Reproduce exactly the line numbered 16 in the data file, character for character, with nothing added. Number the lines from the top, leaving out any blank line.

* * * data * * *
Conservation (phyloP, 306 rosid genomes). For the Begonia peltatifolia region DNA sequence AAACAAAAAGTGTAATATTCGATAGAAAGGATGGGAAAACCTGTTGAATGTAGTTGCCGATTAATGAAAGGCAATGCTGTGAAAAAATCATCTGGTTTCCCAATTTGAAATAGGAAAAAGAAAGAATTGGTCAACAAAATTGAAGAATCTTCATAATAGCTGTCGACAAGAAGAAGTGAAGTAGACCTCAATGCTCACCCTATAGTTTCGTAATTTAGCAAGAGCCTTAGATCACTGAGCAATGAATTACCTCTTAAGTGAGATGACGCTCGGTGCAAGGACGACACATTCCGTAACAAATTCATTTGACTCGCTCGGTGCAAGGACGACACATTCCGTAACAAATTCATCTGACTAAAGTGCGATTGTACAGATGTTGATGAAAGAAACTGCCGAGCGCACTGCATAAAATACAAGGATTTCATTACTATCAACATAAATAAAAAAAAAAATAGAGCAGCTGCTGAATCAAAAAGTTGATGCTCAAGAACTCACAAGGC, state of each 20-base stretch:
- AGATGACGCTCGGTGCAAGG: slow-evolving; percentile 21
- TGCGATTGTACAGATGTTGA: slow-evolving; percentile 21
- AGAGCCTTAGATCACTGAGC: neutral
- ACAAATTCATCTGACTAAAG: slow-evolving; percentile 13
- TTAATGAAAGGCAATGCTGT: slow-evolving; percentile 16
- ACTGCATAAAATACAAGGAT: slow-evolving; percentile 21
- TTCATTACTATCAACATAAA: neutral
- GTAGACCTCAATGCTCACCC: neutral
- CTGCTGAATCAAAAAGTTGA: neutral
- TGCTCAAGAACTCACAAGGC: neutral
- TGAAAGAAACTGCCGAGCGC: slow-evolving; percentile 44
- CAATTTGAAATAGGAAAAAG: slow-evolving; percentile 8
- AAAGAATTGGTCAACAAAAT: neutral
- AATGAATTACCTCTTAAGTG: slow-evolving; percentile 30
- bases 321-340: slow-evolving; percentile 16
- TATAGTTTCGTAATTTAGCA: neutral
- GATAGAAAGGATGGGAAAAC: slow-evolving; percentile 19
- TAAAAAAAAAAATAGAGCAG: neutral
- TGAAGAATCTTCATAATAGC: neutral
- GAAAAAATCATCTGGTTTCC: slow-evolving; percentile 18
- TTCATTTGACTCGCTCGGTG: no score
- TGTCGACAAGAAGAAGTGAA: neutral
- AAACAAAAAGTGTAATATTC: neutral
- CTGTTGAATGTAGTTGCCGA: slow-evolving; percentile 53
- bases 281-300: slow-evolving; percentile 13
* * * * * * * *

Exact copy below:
- bases 321-340: slow-evolving; percentile 16